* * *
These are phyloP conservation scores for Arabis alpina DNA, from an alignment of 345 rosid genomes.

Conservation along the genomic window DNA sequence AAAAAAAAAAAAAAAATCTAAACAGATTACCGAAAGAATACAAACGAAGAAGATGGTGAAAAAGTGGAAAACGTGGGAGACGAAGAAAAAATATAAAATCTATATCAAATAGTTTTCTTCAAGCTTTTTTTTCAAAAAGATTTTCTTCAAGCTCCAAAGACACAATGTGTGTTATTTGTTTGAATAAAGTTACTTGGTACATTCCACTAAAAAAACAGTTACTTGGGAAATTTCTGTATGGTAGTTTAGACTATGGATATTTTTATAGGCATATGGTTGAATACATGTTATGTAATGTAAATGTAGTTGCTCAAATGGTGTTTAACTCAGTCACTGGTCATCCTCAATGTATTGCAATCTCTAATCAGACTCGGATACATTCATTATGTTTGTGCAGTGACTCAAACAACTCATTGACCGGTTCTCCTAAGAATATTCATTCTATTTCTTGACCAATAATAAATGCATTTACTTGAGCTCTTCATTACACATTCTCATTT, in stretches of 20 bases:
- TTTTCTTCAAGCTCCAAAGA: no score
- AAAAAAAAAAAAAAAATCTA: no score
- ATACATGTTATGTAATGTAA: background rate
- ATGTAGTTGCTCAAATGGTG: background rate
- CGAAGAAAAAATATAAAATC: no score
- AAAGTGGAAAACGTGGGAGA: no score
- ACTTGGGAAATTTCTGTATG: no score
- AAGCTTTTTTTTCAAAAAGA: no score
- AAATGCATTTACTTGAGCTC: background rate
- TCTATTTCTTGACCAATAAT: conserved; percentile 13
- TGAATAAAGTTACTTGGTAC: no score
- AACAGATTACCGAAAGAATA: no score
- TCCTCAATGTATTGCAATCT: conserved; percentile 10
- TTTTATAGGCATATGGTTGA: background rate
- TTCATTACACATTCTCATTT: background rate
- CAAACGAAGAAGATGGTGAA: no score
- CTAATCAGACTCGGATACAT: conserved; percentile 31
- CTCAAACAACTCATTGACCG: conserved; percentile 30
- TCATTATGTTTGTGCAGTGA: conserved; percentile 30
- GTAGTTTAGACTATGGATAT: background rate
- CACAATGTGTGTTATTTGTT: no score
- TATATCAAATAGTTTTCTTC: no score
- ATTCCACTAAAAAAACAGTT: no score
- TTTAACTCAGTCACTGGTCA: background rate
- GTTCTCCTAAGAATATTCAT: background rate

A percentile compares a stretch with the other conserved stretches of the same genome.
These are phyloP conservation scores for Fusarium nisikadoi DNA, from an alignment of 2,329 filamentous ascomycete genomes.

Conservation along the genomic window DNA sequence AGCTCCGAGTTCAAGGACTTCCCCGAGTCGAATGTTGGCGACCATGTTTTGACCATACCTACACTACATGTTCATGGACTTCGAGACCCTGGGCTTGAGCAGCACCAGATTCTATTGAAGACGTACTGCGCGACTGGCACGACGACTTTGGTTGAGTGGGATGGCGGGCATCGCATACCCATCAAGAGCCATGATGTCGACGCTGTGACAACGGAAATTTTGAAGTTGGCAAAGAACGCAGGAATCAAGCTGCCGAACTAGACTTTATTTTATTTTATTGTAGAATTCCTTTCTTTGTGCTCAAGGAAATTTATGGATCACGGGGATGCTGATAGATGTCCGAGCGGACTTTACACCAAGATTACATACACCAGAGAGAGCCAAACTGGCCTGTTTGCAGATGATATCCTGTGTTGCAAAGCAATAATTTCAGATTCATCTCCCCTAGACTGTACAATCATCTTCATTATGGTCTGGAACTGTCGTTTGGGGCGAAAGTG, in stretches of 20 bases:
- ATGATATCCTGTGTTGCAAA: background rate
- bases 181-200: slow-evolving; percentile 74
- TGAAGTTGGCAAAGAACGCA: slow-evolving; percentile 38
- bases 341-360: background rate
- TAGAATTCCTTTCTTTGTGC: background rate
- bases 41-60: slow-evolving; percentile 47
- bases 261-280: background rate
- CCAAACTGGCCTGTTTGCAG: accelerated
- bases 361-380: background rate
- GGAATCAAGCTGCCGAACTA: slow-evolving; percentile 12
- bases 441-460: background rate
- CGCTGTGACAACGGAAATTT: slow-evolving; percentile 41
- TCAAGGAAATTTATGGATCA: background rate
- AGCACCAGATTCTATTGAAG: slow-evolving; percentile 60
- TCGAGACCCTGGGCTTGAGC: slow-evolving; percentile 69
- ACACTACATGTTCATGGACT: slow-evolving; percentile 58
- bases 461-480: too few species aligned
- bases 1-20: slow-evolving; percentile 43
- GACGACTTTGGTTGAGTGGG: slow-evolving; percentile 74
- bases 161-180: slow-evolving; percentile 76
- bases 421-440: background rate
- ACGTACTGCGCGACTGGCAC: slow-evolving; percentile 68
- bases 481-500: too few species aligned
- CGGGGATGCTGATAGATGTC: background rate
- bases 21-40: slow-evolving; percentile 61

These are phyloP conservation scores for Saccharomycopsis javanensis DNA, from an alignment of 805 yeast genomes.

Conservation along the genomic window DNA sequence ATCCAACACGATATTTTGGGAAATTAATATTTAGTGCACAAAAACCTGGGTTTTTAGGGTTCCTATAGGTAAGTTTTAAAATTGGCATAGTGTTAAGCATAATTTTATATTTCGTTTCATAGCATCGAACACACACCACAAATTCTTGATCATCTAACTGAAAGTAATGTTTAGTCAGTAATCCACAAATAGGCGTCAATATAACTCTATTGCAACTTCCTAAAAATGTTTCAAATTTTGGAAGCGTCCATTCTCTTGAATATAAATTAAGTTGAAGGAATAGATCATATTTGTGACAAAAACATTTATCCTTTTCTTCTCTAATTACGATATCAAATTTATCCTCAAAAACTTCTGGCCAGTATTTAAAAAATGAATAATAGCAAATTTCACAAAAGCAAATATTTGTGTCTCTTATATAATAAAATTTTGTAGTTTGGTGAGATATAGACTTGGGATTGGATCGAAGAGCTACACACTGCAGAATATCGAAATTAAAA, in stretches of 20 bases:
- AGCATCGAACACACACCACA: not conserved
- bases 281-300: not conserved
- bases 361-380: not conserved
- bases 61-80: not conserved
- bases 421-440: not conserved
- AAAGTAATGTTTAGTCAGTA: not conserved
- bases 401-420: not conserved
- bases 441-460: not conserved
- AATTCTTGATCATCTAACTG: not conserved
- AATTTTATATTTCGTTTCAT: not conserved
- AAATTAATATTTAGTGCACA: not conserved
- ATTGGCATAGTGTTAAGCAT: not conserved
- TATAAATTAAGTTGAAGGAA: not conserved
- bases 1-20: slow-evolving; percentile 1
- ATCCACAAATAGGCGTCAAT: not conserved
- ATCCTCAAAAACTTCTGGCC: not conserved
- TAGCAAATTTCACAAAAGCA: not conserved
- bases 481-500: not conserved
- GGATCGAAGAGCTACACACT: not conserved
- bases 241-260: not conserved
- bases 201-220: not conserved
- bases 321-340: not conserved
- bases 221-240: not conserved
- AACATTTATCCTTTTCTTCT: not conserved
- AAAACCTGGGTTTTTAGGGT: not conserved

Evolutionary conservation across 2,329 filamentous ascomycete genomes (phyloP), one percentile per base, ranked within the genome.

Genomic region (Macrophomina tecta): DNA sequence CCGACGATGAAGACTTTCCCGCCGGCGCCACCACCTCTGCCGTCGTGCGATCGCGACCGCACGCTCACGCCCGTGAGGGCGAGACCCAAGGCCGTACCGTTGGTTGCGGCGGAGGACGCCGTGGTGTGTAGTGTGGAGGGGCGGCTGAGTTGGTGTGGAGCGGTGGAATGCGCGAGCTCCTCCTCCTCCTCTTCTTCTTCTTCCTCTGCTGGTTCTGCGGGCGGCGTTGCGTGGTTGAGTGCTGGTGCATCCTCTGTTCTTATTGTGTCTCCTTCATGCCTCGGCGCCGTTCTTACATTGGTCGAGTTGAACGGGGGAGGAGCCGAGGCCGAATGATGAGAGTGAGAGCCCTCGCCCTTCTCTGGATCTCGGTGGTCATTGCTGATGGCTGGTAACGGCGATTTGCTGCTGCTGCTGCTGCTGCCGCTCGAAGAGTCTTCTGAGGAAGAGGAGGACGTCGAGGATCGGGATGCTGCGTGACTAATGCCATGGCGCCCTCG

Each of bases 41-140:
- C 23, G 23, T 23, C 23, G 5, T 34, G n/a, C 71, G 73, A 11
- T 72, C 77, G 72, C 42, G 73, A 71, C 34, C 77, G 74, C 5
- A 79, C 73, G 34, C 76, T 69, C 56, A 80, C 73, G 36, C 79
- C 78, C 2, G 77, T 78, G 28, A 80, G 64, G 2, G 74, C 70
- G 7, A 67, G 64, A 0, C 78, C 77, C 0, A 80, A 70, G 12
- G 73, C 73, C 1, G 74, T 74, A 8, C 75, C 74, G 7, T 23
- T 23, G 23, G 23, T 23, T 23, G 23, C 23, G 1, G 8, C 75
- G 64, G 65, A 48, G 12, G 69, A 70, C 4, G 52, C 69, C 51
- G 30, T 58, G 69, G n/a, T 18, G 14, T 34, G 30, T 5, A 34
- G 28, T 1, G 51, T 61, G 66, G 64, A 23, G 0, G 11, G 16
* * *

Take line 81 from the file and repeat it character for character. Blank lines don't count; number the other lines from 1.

- AACATTTATCCTTTTCTTCT: not conserved